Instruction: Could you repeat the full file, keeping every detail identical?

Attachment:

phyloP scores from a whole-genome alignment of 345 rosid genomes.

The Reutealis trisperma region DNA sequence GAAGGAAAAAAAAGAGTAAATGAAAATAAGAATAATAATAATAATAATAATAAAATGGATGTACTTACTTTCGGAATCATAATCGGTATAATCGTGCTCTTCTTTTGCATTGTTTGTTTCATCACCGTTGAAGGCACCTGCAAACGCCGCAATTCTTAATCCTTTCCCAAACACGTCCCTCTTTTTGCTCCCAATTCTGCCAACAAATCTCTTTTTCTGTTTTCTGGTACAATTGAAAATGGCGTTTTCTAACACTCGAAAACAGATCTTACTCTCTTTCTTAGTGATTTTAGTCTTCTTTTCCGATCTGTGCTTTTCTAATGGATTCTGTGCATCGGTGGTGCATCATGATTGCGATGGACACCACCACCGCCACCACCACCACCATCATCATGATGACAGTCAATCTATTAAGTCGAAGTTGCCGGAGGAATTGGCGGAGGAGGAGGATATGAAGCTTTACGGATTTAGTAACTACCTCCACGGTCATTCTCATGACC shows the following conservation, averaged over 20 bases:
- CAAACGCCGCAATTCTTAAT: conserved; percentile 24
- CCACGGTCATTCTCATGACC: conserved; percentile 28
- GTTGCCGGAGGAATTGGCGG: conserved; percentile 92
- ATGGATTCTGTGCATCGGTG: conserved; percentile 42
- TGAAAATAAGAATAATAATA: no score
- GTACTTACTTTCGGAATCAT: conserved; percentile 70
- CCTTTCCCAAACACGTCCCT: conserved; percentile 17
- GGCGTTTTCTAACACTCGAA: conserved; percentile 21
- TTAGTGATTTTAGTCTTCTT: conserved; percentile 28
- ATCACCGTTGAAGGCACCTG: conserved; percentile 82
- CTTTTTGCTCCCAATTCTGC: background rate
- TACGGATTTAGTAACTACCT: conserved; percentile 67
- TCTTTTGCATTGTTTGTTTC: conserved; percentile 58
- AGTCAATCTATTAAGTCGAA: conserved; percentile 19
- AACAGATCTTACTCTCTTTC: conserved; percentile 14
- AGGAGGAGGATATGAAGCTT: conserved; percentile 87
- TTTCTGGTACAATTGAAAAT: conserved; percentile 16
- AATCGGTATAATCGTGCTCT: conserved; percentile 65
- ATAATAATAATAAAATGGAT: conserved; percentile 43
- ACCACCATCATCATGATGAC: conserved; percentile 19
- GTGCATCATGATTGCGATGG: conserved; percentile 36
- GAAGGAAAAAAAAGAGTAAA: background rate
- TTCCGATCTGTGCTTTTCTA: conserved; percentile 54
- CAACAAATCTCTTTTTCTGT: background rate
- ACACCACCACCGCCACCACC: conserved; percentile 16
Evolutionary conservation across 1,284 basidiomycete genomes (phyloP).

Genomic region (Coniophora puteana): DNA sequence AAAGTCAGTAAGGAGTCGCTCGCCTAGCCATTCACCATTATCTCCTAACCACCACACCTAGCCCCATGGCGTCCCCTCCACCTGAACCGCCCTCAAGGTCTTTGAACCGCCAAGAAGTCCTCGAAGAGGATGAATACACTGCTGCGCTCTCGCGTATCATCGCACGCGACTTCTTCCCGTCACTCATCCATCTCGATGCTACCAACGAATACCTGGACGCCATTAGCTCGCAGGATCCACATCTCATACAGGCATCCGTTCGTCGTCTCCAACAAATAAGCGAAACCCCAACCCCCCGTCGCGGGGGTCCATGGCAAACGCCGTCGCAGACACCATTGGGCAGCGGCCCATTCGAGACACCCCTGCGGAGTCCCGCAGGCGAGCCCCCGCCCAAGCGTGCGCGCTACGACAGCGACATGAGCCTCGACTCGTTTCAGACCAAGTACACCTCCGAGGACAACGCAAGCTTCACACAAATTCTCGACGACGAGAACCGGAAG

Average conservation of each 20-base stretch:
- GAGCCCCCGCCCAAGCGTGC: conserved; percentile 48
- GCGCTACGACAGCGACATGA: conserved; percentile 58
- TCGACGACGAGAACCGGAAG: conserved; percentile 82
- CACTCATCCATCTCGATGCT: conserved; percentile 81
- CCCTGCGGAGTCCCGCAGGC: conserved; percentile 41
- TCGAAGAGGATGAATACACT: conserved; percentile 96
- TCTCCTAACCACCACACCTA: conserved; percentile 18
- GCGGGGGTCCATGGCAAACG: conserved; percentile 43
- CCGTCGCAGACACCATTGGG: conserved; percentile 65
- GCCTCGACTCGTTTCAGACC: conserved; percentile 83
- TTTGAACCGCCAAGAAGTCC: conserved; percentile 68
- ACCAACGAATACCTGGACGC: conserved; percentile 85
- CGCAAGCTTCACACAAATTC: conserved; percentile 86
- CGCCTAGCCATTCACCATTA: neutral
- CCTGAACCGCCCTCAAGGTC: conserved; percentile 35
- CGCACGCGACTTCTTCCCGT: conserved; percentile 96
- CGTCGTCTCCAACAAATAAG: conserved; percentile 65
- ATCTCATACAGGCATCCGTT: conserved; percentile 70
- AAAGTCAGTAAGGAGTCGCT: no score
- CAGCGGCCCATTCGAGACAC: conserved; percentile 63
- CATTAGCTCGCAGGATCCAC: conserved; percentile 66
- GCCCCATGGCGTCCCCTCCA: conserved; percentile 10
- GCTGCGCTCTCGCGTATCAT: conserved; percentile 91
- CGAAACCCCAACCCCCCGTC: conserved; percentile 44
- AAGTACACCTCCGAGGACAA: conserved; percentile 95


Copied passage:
phyloP scores from a whole-genome alignment of 345 rosid genomes.

The Reutealis trisperma region DNA sequence GAAGGAAAAAAAAGAGTAAATGAAAATAAGAATAATAATAATAATAATAATAAAATGGATGTACTTACTTTCGGAATCATAATCGGTATAATCGTGCTCTTCTTTTGCATTGTTTGTTTCATCACCGTTGAAGGCACCTGCAAACGCCGCAATTCTTAATCCTTTCCCAAACACGTCCCTCTTTTTGCTCCCAATTCTGCCAACAAATCTCTTTTTCTGTTTTCTGGTACAATTGAAAATGGCGTTTTCTAACACTCGAAAACAGATCTTACTCTCTTTCTTAGTGATTTTAGTCTTCTTTTCCGATCTGTGCTTTTCTAATGGATTCTGTGCATCGGTGGTGCATCATGATTGCGATGGACACCACCACCGCCACCACCACCACCATCATCATGATGACAGTCAATCTATTAAGTCGAAGTTGCCGGAGGAATTGGCGGAGGAGGAGGATATGAAGCTTTACGGATTTAGTAACTACCTCCACGGTCATTCTCATGACC shows the following conservation, averaged over 20 bases:
- CAAACGCCGCAATTCTTAAT: conserved; percentile 24
- CCACGGTCATTCTCATGACC: conserved; percentile 28
- GTTGCCGGAGGAATTGGCGG: conserved; percentile 92
- ATGGATTCTGTGCATCGGTG: conserved; percentile 42
- TGAAAATAAGAATAATAATA: no score
- GTACTTACTTTCGGAATCAT: conserved; percentile 70
- CCTTTCCCAAACACGTCCCT: conserved; percentile 17
- GGCGTTTTCTAACACTCGAA: conserved; percentile 21
- TTAGTGATTTTAGTCTTCTT: conserved; percentile 28
- ATCACCGTTGAAGGCACCTG: conserved; percentile 82
- CTTTTTGCTCCCAATTCTGC: background rate
- TACGGATTTAGTAACTACCT: conserved; percentile 67
- TCTTTTGCATTGTTTGTTTC: conserved; percentile 58
- AGTCAATCTATTAAGTCGAA: conserved; percentile 19
- AACAGATCTTACTCTCTTTC: conserved; percentile 14
- AGGAGGAGGATATGAAGCTT: conserved; percentile 87
- TTTCTGGTACAATTGAAAAT: conserved; percentile 16
- AATCGGTATAATCGTGCTCT: conserved; percentile 65
- ATAATAATAATAAAATGGAT: conserved; percentile 43
- ACCACCATCATCATGATGAC: conserved; percentile 19
- GTGCATCATGATTGCGATGG: conserved; percentile 36
- GAAGGAAAAAAAAGAGTAAA: background rate
- TTCCGATCTGTGCTTTTCTA: conserved; percentile 54
- CAACAAATCTCTTTTTCTGT: background rate
- ACACCACCACCGCCACCACC: conserved; percentile 16
Evolutionary conservation across 1,284 basidiomycete genomes (phyloP).

Genomic region (Coniophora puteana): DNA sequence AAAGTCAGTAAGGAGTCGCTCGCCTAGCCATTCACCATTATCTCCTAACCACCACACCTAGCCCCATGGCGTCCCCTCCACCTGAACCGCCCTCAAGGTCTTTGAACCGCCAAGAAGTCCTCGAAGAGGATGAATACACTGCTGCGCTCTCGCGTATCATCGCACGCGACTTCTTCCCGTCACTCATCCATCTCGATGCTACCAACGAATACCTGGACGCCATTAGCTCGCAGGATCCACATCTCATACAGGCATCCGTTCGTCGTCTCCAACAAATAAGCGAAACCCCAACCCCCCGTCGCGGGGGTCCATGGCAAACGCCGTCGCAGACACCATTGGGCAGCGGCCCATTCGAGACACCCCTGCGGAGTCCCGCAGGCGAGCCCCCGCCCAAGCGTGCGCGCTACGACAGCGACATGAGCCTCGACTCGTTTCAGACCAAGTACACCTCCGAGGACAACGCAAGCTTCACACAAATTCTCGACGACGAGAACCGGAAG

Average conservation of each 20-base stretch:
- GAGCCCCCGCCCAAGCGTGC: conserved; percentile 48
- GCGCTACGACAGCGACATGA: conserved; percentile 58
- TCGACGACGAGAACCGGAAG: conserved; percentile 82
- CACTCATCCATCTCGATGCT: conserved; percentile 81
- CCCTGCGGAGTCCCGCAGGC: conserved; percentile 41
- TCGAAGAGGATGAATACACT: conserved; percentile 96
- TCTCCTAACCACCACACCTA: conserved; percentile 18
- GCGGGGGTCCATGGCAAACG: conserved; percentile 43
- CCGTCGCAGACACCATTGGG: conserved; percentile 65
- GCCTCGACTCGTTTCAGACC: conserved; percentile 83
- TTTGAACCGCCAAGAAGTCC: conserved; percentile 68
- ACCAACGAATACCTGGACGC: conserved; percentile 85
- CGCAAGCTTCACACAAATTC: conserved; percentile 86
- CGCCTAGCCATTCACCATTA: neutral
- CCTGAACCGCCCTCAAGGTC: conserved; percentile 35
- CGCACGCGACTTCTTCCCGT: conserved; percentile 96
- CGTCGTCTCCAACAAATAAG: conserved; percentile 65
- ATCTCATACAGGCATCCGTT: conserved; percentile 70
- AAAGTCAGTAAGGAGTCGCT: no score
- CAGCGGCCCATTCGAGACAC: conserved; percentile 63
- CATTAGCTCGCAGGATCCAC: conserved; percentile 66
- GCCCCATGGCGTCCCCTCCA: conserved; percentile 10
- GCTGCGCTCTCGCGTATCAT: conserved; percentile 91
- CGAAACCCCAACCCCCCGTC: conserved; percentile 44
- AAGTACACCTCCGAGGACAA: conserved; percentile 95